In order to achieve cost-effectiveness, hierarchical data storage systems have been developed that are generally modeled on a mainframe-computing paradigm and include a separate, non-integrated hierarchical storage system. The hierarchical storage system typically administers the placement of units of storage, called datasets, into a hierarchy of storage devices. The hierarchy of storage devices may include a wide range of devices such as high end, high throughput magnetic disks, collections of normal disks, jukeboxes of optical disks, tape silos, and collections of tapes that are stored off-line in either local or remote storage. When deciding where these various datasets should be stored, hierarchical storage systems typically balance various considerations, such as the cost of storing the data, the time of retrieval, the frequency of access, and so forth. Typically, the most important factors are the length of time since the data was last accessed and the size of the data.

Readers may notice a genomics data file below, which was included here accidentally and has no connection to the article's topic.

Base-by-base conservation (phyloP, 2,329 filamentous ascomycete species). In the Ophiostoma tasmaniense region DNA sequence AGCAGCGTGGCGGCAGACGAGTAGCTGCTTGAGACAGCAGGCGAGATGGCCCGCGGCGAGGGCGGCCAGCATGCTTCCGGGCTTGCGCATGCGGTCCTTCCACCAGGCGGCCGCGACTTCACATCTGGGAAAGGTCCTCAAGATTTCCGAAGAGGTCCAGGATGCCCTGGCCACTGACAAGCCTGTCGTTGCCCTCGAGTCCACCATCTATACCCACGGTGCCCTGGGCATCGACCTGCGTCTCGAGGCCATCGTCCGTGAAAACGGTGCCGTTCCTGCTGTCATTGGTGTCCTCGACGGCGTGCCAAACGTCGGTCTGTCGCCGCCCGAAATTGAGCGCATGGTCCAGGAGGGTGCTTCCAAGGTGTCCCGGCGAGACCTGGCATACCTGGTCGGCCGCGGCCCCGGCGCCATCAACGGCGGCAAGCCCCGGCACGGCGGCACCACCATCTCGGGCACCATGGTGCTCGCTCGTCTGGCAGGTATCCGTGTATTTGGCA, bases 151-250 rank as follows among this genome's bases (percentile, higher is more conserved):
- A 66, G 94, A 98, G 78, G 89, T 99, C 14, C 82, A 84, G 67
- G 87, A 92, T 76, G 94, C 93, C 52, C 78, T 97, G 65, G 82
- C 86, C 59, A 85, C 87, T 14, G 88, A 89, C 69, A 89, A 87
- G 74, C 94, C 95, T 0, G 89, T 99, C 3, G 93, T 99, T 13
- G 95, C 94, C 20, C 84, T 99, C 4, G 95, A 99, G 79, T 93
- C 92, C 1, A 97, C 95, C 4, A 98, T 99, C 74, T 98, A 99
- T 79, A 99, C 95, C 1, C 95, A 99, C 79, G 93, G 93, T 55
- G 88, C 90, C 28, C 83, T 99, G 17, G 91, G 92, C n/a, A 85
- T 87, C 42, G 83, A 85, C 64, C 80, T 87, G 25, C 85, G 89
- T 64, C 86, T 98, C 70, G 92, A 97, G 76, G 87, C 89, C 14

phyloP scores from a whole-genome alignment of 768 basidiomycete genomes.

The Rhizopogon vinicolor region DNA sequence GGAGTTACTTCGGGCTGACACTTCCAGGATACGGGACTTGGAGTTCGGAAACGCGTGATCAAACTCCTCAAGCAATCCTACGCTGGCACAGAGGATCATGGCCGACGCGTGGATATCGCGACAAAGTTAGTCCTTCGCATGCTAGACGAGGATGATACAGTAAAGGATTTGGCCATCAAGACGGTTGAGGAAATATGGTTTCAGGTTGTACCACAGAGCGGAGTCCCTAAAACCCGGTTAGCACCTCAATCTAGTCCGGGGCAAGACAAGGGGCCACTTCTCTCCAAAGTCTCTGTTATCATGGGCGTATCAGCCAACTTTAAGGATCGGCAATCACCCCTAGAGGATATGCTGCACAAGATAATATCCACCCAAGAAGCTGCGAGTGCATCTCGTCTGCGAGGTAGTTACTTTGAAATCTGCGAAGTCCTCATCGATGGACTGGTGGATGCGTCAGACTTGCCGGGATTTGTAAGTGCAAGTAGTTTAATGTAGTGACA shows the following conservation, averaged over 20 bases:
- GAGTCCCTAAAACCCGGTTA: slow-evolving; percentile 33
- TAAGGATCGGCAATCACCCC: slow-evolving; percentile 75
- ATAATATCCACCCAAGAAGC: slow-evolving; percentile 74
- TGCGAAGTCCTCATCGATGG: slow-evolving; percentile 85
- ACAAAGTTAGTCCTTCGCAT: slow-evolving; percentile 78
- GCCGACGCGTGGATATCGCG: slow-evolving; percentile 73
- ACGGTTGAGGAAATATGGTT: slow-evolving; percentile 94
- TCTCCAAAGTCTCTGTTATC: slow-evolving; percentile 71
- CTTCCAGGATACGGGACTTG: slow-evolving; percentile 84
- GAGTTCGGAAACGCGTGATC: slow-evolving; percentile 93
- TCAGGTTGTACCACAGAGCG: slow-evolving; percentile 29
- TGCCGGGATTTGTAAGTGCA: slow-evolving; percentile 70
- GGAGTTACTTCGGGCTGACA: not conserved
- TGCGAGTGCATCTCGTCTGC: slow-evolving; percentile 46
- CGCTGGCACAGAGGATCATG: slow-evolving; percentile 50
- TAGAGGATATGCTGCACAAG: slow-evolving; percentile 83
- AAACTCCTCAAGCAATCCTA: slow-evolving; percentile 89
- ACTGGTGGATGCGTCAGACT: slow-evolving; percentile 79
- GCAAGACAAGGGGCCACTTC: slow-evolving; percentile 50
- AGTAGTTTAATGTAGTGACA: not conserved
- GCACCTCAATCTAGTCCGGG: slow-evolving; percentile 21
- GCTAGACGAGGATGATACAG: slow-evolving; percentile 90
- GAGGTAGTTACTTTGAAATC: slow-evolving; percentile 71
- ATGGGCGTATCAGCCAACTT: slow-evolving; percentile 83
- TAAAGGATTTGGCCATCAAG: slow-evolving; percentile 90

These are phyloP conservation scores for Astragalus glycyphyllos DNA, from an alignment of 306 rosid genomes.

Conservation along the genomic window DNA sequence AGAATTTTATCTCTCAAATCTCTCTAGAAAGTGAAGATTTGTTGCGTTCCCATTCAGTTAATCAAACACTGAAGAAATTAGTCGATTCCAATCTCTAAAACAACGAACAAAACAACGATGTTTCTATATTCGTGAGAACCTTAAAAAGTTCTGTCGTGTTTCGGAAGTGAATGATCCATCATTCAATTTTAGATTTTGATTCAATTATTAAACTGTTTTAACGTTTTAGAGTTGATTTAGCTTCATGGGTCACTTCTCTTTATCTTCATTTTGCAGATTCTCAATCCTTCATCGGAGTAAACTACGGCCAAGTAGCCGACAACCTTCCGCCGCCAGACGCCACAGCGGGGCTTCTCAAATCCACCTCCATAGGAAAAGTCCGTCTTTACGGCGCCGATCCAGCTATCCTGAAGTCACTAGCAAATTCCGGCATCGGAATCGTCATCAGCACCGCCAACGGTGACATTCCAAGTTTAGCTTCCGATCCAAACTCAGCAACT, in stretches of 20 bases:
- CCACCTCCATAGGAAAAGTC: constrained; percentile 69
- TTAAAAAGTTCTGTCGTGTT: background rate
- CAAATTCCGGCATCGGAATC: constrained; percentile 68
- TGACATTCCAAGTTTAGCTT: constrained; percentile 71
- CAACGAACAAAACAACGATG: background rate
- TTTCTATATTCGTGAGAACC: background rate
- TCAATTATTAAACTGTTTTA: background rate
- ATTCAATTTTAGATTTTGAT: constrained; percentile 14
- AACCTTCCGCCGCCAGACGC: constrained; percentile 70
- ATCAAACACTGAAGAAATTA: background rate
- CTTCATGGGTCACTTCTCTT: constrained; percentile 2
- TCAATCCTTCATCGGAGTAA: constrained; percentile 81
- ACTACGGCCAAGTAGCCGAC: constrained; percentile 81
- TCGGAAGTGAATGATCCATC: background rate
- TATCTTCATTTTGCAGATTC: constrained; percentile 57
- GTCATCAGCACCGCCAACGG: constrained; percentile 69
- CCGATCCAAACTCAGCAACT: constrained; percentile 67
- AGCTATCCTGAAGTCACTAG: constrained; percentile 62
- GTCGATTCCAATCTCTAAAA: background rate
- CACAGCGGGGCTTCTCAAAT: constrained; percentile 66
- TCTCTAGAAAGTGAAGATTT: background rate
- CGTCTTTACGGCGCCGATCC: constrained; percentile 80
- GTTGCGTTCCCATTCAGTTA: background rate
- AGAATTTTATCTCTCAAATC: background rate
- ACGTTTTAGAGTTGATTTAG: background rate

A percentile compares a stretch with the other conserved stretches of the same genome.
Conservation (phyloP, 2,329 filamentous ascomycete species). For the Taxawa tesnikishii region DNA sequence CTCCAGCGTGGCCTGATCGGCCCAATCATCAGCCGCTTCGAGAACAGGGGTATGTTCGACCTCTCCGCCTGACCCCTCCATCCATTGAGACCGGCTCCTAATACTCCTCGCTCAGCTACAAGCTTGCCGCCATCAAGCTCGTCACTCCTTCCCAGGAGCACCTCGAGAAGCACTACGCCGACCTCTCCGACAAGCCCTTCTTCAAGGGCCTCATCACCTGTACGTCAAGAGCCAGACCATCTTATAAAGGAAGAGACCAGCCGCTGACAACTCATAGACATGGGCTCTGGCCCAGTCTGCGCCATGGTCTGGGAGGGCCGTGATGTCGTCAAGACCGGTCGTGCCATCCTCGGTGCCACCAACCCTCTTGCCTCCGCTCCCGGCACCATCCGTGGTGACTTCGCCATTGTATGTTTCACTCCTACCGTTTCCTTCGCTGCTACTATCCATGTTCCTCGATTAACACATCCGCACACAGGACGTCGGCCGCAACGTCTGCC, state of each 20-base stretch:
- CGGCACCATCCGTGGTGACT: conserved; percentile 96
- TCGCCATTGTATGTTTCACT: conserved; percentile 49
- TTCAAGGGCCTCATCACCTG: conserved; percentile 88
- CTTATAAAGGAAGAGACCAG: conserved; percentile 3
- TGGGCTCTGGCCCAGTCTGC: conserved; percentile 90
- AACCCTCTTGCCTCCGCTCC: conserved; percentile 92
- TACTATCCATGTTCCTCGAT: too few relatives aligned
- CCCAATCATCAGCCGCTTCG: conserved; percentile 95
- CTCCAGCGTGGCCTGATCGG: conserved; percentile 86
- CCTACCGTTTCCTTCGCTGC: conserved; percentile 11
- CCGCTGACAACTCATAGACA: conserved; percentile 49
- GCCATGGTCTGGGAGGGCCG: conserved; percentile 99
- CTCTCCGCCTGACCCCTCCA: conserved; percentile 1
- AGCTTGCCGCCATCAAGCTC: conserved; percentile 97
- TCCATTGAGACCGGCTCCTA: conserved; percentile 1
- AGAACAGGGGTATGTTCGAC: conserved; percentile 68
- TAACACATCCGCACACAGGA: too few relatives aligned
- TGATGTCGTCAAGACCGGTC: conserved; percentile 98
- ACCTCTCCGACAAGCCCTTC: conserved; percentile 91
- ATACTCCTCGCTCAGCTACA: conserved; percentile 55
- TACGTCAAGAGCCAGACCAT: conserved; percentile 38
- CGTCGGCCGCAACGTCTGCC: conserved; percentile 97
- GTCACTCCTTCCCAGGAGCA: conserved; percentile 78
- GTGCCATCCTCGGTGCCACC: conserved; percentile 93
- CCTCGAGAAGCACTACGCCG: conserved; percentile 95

Files typically have various components such as a data portion where a user or software entity can store data, a name portion, and a flag portion that may be used for such things as controlling access to the file and for identifying various properties of the data. In prior art systems, hierarchical storage systems sometimes remove files from primary local storage and migrate them to remote storage and leave a “stub file” in their place at the local storage. Stub files typically contain information that allows the hierarchical storage system to determine where and at what time the data in the file was migrated. In general, the process of migrating data from local storage to remote storage involves identifying files that have met particular migration criteria, migrating the data from local to remote storage, deleting the data from local storage, and replacing the deleted data in the local storage with an appropriate stub file. Such prior art approaches, however, have several problems.